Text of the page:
Minnesotans can give their feedback on what to do with a busy stretch of Interstate 94 between Minneapolis and St. Paul, the 7.5 miles marred in a history of displacing and polluting communities along the corridor. That’s why the state is rethinking its approach for the decades ahead.
At an unveiling of 10 alternative ideas for the future, Jessica Karls, Director of Transportation Design for the team consulting on the project, laid out MnDOT’s mission for what’s being called Rethinking I-94.
“At this stage we are attempting to understand what alternatives best serve the transportation needs of surrounding communities and businesses, as well as others who use I-94 as part of their travel,” Karls said.
The 10 alternatives presented included a range of ideas, including at-grade options, which means the roadways that intersect are at the same level. While freeways have bridges that separate local roads from the freeway, the at-grade alternatives would feature intersections with traffic signals. Other options included a freeway reduction, in favor of other modes of travel, and options to expand the freeway.
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St. Paul City Councilmember Mitra Jalali, who represents some neighborhoods along I-94, wondered why MnDOT would consider expanding the freeway. The state’s goal is to fix aging infrastructure in a way that also improves quality of life for the residents in the area by cutting down on pollution and noise, and creating business opportunities for communities of color displaced by the highway when it was built in the 1960s.
“Freeway expansion is categorically in opposition to those things, and I am just trying to understand how it got into the mix,” Jalali said.
MnDOT laid out concerns along this stretch of interstate, including congestion and commute times, but stressed traffic won’t be the only factor considered for the rest of the project. Environmental factors will be considered further along in the process. Right now, the alternatives are at a high level, Karls explained.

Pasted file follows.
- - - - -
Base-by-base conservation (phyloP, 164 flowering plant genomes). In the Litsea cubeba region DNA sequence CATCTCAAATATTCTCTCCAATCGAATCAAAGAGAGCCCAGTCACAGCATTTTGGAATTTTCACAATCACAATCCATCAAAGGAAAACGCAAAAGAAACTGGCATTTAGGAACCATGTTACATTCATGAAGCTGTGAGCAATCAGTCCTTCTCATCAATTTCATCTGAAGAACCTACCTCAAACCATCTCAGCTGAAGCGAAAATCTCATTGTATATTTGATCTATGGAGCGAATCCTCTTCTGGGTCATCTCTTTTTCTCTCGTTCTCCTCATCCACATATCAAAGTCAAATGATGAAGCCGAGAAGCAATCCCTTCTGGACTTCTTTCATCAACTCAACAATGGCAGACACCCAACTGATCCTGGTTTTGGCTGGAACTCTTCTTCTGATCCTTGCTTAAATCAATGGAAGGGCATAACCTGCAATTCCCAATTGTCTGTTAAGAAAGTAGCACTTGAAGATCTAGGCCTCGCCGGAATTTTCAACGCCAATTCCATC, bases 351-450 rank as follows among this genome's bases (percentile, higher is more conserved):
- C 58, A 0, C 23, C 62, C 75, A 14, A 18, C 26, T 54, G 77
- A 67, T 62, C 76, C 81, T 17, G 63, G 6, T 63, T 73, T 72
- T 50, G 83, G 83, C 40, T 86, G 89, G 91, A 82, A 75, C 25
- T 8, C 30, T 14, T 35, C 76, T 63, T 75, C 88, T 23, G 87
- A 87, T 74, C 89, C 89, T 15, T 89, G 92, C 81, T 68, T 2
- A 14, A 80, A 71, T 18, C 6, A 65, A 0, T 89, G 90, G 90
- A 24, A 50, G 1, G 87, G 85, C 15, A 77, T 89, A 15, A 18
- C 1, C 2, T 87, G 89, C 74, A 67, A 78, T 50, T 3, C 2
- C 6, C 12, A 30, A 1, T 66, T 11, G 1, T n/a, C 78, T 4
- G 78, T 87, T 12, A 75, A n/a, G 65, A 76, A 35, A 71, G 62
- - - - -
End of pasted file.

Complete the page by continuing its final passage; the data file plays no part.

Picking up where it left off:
“MnDOT is committed to walkability and bikeability improvement as part of all build alternatives, specific improvement will be laid out in a later process as well,” Karls said.
I-94 cuts through the historically Black neighborhood of Rondo, and many Black St. Paul residents were displaced by the freeway’s construction. Keith Baker, who serves as Executive Director of ReConnect Rondo, is working on an idea to build a land bridge over that part of I-94.
He doesn’t think there should be a one-size-fits-all approach to the different neighborhoods along the corridor.
“While we may all have common climate changes aspirations, economic development aspirations, housing aspirations, etc., it’s important we look at things in context of communities along the corridor,” Baker said.
ReConnect Rondo has received federal funding to pursue the land bridge, which they say would reinvest in Rondo through more space to build housing and businesses. MnDOT says it’s committed to working with Baker and community members on the land bridge.
The Twin Cities Boulevard is another idea that had support from residents who weighed in with MnDOT over the last several months. It proposes replacing this section of I-94 with a multi-modal boulevard, including more ways to travel like walking, cycling, and public transit.
José Antonio Zayas Cabán is the Executive Director for Our Streets Minneapolis, which leads the Twin Cities Boulevard proposal. He says MnDOT’s alternatives don’t go far enough yet in creating a path toward equity.
“Removing I-94, replacing it with a boulevard, listening to the options that people are bringing up about high-speed rail, and creating alternatives that lead to better use of the land other than just transportation or vehicle miles traveled, I think it is important for us to keep having that conversation,” Zayas Cabán said.
MnDOT will hold more community engagement events in addition to an online survey anyone can fill out as they continue considering these alternatives in the months ahead. Construction on the project, called Re-Thinking I-94, won't begin for another five years.